My friends and I jointly own a corporation and an LLC, but disagree about everything lately. How can I get out of the business?
Separating from one’s business partners in a closely held entity—commonly known as business divorce—is a distinct area of modern commercial law generating a lot of litigation. Like any other dispute, it may be possible and preferable to negotiate the terms of such separation without involving the court system. But sometimes the majority owners resist dividing the business, or the parties may be unable to agree on company valuation and mutual accounting. This often gives rise to a dissolution proceeding.
For dissolution purposes, each entity (such as a corporation, an LLC, a partnership, etc.) should be considered separately, because different kinds of entities are governed by different rules. We previously touched upon the topic of dissolution of corporations. To recap, in New York there are three different sets of standards depending on your level of ownership.
Dissolution of a Corporation
If you (alone or together with other aligned shareholders) own at least 50% of the corporation, the Business Corporation Law (BCL) allows you to petition for dissolution based on a deadlock, i.e., constant disagreement between shareholder factions that prevents effective decision-making. In this scenario, it is not necessary to prove anyone’s wrongdoing—just irreconcilable differences. This is no-fault divorce, so to speak.
If you (and others aligned with you) own less than 50% but at least 20% of the corporation, then you can seek dissolution under a different provision of the BCL, based on various types of wrongful conduct by the majority in control. That includes fraudulent, illegal or oppressive conduct, as well as waste or mismanagement of corporate assets. Notably, petitioning for dissolution under this provision triggers the majority’s right to buy out the petitioners’ shares at fair value.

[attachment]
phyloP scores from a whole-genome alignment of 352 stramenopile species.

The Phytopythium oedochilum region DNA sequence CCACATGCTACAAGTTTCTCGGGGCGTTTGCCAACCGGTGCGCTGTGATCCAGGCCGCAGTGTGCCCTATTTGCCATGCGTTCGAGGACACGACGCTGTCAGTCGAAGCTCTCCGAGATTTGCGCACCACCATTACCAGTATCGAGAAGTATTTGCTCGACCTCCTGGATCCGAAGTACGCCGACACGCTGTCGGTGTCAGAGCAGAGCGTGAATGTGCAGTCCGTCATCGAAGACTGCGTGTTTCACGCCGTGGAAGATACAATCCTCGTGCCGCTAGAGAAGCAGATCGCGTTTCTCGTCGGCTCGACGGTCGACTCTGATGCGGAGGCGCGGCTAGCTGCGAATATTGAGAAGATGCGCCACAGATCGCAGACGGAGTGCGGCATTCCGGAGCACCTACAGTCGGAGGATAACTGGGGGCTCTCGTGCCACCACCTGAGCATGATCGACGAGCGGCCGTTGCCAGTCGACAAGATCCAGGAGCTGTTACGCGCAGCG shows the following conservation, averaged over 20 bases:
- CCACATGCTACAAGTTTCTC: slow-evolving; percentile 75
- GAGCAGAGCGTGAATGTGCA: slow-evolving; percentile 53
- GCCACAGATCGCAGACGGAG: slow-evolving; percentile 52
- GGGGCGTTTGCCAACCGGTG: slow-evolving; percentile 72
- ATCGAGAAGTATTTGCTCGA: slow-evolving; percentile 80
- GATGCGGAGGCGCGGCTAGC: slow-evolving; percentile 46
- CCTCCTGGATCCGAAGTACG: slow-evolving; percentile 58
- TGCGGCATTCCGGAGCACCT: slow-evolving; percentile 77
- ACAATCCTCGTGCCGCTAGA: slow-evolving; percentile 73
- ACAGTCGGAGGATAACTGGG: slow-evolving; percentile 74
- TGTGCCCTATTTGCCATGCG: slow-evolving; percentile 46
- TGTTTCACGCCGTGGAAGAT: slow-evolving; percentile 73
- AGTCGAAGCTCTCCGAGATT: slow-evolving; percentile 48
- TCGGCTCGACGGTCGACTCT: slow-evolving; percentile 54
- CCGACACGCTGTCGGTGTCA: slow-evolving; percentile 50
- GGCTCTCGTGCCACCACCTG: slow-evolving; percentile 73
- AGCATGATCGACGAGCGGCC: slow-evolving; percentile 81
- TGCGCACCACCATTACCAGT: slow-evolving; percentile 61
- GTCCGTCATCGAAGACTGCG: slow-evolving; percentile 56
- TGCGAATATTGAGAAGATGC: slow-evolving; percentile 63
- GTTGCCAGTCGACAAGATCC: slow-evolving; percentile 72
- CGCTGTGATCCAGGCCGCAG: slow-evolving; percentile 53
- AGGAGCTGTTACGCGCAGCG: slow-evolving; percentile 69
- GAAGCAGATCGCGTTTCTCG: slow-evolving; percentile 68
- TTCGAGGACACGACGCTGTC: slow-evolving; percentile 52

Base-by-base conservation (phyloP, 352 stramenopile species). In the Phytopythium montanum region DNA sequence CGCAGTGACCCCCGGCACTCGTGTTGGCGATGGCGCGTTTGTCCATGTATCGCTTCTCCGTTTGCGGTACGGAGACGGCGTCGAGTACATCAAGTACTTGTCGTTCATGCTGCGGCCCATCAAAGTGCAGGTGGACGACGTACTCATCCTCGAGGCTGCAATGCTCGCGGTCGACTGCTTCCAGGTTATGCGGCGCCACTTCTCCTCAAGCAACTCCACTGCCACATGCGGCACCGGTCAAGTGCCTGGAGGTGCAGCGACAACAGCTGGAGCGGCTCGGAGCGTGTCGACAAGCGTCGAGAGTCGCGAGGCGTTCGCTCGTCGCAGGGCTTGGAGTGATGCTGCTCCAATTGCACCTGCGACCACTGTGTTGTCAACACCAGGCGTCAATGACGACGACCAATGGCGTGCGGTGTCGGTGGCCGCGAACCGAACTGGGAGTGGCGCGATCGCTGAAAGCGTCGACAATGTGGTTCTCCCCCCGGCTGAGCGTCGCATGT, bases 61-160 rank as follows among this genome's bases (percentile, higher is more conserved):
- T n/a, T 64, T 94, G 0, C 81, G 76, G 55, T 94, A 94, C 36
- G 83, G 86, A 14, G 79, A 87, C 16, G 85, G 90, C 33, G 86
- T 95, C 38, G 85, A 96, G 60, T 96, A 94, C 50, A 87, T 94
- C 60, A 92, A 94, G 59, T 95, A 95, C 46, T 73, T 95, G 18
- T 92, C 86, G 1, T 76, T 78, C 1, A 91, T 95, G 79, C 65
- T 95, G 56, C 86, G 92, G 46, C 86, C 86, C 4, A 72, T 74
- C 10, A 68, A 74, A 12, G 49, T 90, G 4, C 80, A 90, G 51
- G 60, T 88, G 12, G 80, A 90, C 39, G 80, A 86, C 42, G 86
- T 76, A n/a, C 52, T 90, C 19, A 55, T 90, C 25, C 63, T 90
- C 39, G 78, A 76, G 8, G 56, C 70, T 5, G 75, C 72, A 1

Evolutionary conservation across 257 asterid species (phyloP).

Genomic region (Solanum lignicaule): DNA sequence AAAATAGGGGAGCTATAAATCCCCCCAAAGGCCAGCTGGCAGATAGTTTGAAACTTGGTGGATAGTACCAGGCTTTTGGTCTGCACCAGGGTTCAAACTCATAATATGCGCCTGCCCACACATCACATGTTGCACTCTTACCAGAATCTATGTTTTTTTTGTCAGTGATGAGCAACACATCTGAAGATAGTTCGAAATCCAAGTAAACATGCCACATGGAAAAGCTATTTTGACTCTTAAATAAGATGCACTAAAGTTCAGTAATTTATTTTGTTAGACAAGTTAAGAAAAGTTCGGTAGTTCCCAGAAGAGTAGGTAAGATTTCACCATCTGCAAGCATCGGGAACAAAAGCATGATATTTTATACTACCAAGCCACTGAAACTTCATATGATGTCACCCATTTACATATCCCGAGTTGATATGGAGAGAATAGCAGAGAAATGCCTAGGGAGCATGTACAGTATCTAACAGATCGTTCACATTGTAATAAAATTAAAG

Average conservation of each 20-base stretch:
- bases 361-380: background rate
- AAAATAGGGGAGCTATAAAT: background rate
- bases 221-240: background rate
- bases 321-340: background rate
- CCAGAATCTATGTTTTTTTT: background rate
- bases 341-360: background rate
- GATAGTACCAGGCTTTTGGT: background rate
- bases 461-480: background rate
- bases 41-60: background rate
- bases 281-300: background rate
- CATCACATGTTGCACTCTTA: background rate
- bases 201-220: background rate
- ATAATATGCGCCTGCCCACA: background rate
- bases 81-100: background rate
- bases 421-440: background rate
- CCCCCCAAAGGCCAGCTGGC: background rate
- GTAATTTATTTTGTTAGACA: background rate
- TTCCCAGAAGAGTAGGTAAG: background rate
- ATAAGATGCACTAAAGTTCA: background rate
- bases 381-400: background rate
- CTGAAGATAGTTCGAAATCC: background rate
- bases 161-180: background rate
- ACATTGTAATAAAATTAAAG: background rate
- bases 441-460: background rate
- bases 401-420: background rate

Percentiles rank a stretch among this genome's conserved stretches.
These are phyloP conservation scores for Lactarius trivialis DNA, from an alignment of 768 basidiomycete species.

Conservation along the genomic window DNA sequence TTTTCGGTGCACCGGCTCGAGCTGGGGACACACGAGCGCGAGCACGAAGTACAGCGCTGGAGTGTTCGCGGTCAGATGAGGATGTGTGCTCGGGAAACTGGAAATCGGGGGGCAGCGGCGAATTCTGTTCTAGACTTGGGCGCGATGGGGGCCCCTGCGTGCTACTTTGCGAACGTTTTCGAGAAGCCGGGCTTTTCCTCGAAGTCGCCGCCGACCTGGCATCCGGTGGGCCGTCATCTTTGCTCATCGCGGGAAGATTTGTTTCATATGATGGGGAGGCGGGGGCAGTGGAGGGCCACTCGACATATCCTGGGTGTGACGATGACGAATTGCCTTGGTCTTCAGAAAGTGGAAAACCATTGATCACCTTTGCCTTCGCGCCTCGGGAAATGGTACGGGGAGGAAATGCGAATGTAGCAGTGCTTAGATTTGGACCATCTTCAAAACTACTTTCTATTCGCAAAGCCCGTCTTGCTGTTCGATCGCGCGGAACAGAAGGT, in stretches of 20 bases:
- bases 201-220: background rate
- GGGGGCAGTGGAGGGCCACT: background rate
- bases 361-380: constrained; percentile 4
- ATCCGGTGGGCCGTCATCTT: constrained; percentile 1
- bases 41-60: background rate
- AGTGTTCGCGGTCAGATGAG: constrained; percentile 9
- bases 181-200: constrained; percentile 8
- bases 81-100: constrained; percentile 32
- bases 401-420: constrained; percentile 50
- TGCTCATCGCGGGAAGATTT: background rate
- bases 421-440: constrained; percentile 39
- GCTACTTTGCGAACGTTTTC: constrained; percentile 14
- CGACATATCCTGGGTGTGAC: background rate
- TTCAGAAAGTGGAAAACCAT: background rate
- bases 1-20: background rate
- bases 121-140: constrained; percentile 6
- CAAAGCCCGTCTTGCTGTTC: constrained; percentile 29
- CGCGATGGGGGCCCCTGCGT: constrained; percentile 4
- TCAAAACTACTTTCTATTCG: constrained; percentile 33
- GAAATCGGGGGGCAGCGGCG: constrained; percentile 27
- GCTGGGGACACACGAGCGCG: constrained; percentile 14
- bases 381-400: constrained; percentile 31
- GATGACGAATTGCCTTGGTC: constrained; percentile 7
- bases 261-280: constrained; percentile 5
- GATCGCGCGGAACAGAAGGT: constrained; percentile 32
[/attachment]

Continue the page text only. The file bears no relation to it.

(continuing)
Finally, if you own less than 20% of the company, then you cannot base your dissolution petition on any particular provision of the BCL, but you can still make a claim for “common law dissolution” on the ground that the majority owners engage in systematic and egregious breaches of their fiduciary duties—for instance, looting the corporation by diverting its funds, resources and opportunities for personal use. Courts have held that these grounds for dissolution largely parallel the statutory grounds available to 20% shareholders. Likewise, common law dissolution claims often result in a buyout of the petitioners’ shares by the majority.
Dissolution of an LLC
As for LLCs, they are governed by an entirely different statute—the Limited Liability Company Law (LLCL). Under that statute, a member may petition the court for dissolution if it is no longer “reasonably practicable” to continue operating the business in conformity with its articles of incorporation or operating agreement. Naturally, such analysis begins with the contractual language of these foundational documents. The operating agreement may itself contemplate dissolution and set specific terms for it. Or at least it could otherwise shed light on what is or isn’t “reasonably practicable” with regard to this particular company.